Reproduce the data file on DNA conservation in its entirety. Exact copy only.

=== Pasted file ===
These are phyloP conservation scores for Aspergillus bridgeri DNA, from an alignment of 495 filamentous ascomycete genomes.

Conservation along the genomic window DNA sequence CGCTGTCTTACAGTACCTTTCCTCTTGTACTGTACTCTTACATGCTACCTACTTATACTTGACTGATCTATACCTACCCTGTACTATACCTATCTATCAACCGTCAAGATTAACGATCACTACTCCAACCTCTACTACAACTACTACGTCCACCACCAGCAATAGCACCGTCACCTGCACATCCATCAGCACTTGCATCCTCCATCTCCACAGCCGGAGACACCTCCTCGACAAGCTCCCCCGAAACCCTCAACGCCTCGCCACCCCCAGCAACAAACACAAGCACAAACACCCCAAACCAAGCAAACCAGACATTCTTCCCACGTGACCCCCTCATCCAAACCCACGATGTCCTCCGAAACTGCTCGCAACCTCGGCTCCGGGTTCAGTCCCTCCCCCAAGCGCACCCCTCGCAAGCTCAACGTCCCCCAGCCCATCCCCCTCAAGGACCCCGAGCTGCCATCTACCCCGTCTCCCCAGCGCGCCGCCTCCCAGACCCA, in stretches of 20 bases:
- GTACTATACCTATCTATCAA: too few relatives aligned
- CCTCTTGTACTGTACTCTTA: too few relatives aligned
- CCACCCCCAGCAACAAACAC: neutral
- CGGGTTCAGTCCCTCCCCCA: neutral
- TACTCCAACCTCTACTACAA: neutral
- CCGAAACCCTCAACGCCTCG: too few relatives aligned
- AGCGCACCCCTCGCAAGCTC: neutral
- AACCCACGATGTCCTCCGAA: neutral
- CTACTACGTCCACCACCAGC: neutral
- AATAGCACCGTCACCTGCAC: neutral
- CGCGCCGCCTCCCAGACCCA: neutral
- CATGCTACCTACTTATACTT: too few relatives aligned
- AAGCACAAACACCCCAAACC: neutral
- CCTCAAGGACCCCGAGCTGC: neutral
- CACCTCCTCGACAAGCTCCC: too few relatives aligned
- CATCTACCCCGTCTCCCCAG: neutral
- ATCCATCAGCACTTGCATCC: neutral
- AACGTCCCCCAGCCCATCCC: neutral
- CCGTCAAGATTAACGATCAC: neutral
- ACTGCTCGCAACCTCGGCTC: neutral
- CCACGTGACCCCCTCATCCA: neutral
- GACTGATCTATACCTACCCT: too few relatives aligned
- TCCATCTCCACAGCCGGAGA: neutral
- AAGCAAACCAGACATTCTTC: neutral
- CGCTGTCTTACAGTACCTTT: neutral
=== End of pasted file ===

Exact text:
These are phyloP conservation scores for Aspergillus bridgeri DNA, from an alignment of 495 filamentous ascomycete genomes.

Conservation along the genomic window DNA sequence CGCTGTCTTACAGTACCTTTCCTCTTGTACTGTACTCTTACATGCTACCTACTTATACTTGACTGATCTATACCTACCCTGTACTATACCTATCTATCAACCGTCAAGATTAACGATCACTACTCCAACCTCTACTACAACTACTACGTCCACCACCAGCAATAGCACCGTCACCTGCACATCCATCAGCACTTGCATCCTCCATCTCCACAGCCGGAGACACCTCCTCGACAAGCTCCCCCGAAACCCTCAACGCCTCGCCACCCCCAGCAACAAACACAAGCACAAACACCCCAAACCAAGCAAACCAGACATTCTTCCCACGTGACCCCCTCATCCAAACCCACGATGTCCTCCGAAACTGCTCGCAACCTCGGCTCCGGGTTCAGTCCCTCCCCCAAGCGCACCCCTCGCAAGCTCAACGTCCCCCAGCCCATCCCCCTCAAGGACCCCGAGCTGCCATCTACCCCGTCTCCCCAGCGCGCCGCCTCCCAGACCCA, in stretches of 20 bases:
- GTACTATACCTATCTATCAA: too few relatives aligned
- CCTCTTGTACTGTACTCTTA: too few relatives aligned
- CCACCCCCAGCAACAAACAC: neutral
- CGGGTTCAGTCCCTCCCCCA: neutral
- TACTCCAACCTCTACTACAA: neutral
- CCGAAACCCTCAACGCCTCG: too few relatives aligned
- AGCGCACCCCTCGCAAGCTC: neutral
- AACCCACGATGTCCTCCGAA: neutral
- CTACTACGTCCACCACCAGC: neutral
- AATAGCACCGTCACCTGCAC: neutral
- CGCGCCGCCTCCCAGACCCA: neutral
- CATGCTACCTACTTATACTT: too few relatives aligned
- AAGCACAAACACCCCAAACC: neutral
- CCTCAAGGACCCCGAGCTGC: neutral
- CACCTCCTCGACAAGCTCCC: too few relatives aligned
- CATCTACCCCGTCTCCCCAG: neutral
- ATCCATCAGCACTTGCATCC: neutral
- AACGTCCCCCAGCCCATCCC: neutral
- CCGTCAAGATTAACGATCAC: neutral
- ACTGCTCGCAACCTCGGCTC: neutral
- CCACGTGACCCCCTCATCCA: neutral
- GACTGATCTATACCTACCCT: too few relatives aligned
- TCCATCTCCACAGCCGGAGA: neutral
- AAGCAAACCAGACATTCTTC: neutral
- CGCTGTCTTACAGTACCTTT: neutral